Brown describes the two alternatives to this predicament as “the Scylla of paternalism and the Charybdis of bare autonomism.” (Page 7) Paternalism reigned initially, and during that time patients and their families were protected from the awful responsibility of making choices about when and how to die by medical professionals who simply made those decisions without consulting or (in many cases) informing them. About that time period, Brown writes that:
Physicians were secretly making decisions about treatments and were widely separated from the rest of American society. The conspiracy of silence about death was very real. Physicians had in fact committed ethical abuses in research and experimental transplantation surgeries. (Page 64)
Clearly, that could not go on, and the effort to reform these abuses led to living wills and medical directives. Although the impetus behind these kinds of approaches is noble, Brown astutely notes that the autonomy they claim to provide is a hollow and lonely one; it “protects a nominal rather than robust autonomy.” (Page 69)
I found this one of the most interesting parts of Brown’s argument. It certainly has the widest implications, which he acknowledges by framing it as a criticism of disclosurism writ large: including everything from living wills to EULAs. Instead of bare, legalistic notions of consent, Brown defines “robust autonomy” as “what the individual truly desires when he is well and fully supported and allowed to explore what is authentic to him as a person.” (Page 213, emphasis added)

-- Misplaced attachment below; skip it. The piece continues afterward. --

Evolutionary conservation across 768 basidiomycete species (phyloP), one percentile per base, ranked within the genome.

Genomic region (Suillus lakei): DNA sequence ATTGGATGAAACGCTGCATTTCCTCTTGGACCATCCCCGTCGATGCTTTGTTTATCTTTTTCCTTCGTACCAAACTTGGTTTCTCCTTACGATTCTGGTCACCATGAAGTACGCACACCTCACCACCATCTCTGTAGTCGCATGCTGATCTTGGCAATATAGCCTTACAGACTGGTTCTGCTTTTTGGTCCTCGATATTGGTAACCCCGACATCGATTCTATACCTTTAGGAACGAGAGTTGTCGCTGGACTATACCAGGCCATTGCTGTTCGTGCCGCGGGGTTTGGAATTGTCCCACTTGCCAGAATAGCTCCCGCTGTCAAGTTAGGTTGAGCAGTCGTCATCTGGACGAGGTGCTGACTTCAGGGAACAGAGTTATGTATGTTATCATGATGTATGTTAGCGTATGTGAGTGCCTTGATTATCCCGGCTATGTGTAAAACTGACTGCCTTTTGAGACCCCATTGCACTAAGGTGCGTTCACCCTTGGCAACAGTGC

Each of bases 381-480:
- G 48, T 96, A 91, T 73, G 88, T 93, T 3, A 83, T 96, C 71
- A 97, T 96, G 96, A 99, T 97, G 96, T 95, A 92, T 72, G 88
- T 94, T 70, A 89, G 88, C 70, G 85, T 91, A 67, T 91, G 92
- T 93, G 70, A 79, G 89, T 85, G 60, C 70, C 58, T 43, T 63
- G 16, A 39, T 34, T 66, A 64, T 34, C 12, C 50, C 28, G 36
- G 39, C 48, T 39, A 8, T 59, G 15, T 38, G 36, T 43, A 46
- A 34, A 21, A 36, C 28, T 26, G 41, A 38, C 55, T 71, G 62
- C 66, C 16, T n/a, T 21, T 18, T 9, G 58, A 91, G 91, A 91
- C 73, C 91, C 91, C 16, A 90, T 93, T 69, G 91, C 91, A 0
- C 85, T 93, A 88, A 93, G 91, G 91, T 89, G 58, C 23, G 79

I found Brown’s arguments persuasive on a strictly philosophical basis, but what really made them hit home was some truly shocking data about the extent to which ICU stays are traumatic for patients and their families. Citing studies, Brown concluded flatly that “Many people leave the ICU with emotional scars as severe as those carried by combat veterans. Only a minority skate by without anxiety, depressing, or PTSD or some combination of the three.” (Page 167) Whatever you think about his critique of disclosurism, that is a pretty clear indication that something is really going wrong.
This is especially true given that a lot of the sources of trauma are unnecessary. On the one hand, Brown is incredibly frank about the unavoidably brutal nature of some life-saving treatments that are unavoidable in the ICU, stating that “ICU physicians do things that would qualify as torture if they were performed with any other goal than prolonging life with the individual’s consent.” (Page 11)